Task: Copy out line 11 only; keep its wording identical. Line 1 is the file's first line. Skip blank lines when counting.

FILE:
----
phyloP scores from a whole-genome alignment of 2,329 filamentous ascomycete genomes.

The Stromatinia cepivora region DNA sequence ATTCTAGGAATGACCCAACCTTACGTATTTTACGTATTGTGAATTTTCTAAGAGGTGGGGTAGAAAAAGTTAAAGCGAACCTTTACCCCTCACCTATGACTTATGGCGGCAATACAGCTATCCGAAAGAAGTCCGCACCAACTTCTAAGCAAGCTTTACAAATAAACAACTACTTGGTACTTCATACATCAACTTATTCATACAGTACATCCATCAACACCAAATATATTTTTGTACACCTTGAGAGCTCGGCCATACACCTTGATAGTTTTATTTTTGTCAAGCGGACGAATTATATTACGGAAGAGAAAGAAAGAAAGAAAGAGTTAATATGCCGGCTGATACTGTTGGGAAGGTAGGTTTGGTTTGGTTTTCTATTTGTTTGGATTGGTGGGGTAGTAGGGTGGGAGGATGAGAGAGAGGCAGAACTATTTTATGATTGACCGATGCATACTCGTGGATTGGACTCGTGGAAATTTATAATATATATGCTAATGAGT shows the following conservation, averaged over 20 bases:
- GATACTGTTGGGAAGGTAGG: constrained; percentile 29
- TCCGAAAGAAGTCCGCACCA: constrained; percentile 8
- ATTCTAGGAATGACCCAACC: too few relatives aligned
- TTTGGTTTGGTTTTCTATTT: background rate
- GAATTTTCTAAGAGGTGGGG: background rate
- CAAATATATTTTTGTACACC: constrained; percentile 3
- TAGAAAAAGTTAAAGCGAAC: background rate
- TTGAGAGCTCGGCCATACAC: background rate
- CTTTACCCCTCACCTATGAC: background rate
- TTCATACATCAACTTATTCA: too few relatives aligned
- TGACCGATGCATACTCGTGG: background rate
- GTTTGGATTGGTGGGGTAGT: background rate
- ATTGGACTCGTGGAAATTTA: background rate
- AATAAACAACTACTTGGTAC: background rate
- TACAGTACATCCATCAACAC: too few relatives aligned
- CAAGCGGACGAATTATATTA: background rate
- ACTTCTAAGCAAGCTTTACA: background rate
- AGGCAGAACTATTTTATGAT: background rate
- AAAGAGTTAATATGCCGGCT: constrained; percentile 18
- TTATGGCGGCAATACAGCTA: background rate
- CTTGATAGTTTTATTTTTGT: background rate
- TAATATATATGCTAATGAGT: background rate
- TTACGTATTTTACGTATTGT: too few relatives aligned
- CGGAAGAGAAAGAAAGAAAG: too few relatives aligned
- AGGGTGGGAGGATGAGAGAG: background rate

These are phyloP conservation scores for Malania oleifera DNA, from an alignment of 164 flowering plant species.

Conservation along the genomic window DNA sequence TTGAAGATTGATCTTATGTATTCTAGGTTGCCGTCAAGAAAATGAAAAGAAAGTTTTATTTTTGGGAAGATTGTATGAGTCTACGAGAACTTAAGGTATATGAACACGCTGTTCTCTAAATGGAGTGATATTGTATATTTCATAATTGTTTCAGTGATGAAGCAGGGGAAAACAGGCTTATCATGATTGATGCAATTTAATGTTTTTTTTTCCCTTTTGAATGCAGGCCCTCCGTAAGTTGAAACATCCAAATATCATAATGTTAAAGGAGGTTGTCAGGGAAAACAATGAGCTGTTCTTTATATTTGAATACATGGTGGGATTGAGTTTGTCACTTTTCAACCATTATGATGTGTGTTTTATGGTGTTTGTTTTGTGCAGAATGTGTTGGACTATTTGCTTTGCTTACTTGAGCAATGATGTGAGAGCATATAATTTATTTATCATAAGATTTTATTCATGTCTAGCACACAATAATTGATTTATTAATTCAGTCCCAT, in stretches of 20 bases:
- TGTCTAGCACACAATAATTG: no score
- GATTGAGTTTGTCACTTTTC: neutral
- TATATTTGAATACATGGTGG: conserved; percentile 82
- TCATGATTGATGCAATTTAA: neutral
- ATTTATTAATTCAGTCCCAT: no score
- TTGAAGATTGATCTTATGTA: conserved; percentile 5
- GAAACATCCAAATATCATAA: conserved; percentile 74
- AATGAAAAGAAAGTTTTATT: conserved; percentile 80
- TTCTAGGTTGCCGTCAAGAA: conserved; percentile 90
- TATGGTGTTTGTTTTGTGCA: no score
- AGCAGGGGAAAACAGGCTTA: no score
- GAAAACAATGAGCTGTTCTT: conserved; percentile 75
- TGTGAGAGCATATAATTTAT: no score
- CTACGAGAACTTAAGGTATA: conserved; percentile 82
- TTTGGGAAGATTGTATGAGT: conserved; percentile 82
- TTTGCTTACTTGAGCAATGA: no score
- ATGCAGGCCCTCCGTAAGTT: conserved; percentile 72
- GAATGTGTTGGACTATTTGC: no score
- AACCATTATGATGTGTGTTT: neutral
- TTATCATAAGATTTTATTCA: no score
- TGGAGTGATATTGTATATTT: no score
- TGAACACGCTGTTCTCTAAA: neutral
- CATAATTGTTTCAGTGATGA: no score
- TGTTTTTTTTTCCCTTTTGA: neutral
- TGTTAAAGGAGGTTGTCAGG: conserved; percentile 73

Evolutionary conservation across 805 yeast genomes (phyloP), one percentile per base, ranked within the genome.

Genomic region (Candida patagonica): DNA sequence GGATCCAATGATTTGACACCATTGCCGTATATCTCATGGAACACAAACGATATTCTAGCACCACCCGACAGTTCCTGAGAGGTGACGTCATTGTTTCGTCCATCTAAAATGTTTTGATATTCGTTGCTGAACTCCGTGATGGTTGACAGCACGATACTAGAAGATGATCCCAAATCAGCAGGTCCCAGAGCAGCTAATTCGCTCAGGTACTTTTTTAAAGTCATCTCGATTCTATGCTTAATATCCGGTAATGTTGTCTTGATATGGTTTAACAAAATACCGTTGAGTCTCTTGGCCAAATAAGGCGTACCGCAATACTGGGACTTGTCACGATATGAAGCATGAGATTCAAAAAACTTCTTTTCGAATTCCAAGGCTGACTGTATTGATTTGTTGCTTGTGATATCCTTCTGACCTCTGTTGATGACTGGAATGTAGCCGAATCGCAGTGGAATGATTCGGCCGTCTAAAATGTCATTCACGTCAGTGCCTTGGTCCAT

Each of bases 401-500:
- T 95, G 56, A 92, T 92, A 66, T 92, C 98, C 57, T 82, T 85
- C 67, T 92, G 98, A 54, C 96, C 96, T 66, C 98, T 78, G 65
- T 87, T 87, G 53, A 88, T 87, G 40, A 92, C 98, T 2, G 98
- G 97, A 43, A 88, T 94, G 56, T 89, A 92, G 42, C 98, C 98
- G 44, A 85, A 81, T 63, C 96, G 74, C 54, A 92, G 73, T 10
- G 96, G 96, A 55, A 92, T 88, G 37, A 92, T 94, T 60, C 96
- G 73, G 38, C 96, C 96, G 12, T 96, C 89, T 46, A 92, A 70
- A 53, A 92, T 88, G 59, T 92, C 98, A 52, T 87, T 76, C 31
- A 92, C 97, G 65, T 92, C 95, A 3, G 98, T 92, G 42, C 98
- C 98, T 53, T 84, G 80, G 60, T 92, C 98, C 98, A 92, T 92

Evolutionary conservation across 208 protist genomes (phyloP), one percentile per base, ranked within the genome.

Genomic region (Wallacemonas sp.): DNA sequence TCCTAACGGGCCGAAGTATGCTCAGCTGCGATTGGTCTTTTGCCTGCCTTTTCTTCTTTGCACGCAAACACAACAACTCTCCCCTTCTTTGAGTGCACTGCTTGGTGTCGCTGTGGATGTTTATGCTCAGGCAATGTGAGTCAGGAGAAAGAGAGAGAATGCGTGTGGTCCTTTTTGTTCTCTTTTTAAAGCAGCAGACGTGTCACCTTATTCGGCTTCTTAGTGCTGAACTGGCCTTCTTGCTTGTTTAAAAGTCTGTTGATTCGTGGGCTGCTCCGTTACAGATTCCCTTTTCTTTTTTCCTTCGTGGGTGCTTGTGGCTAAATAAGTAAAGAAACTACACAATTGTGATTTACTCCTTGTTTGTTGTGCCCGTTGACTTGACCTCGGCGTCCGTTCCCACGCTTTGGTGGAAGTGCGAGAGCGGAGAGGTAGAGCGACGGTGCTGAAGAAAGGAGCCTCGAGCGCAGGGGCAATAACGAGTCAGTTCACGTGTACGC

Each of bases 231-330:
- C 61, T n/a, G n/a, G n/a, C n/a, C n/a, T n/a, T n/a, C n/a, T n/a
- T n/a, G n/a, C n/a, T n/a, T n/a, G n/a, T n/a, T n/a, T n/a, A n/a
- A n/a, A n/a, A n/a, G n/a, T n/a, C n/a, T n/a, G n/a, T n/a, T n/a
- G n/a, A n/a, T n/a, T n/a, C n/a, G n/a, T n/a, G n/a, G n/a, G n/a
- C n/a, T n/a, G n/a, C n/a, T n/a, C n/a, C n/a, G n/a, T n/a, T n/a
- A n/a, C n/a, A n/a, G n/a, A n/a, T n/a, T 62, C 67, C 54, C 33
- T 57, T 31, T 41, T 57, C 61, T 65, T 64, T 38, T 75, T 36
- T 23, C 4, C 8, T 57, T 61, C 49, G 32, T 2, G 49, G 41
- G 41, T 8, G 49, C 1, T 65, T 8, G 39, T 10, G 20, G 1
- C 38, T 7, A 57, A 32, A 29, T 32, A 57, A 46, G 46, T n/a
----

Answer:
- CTTTACCCCTCACCTATGAC: background rate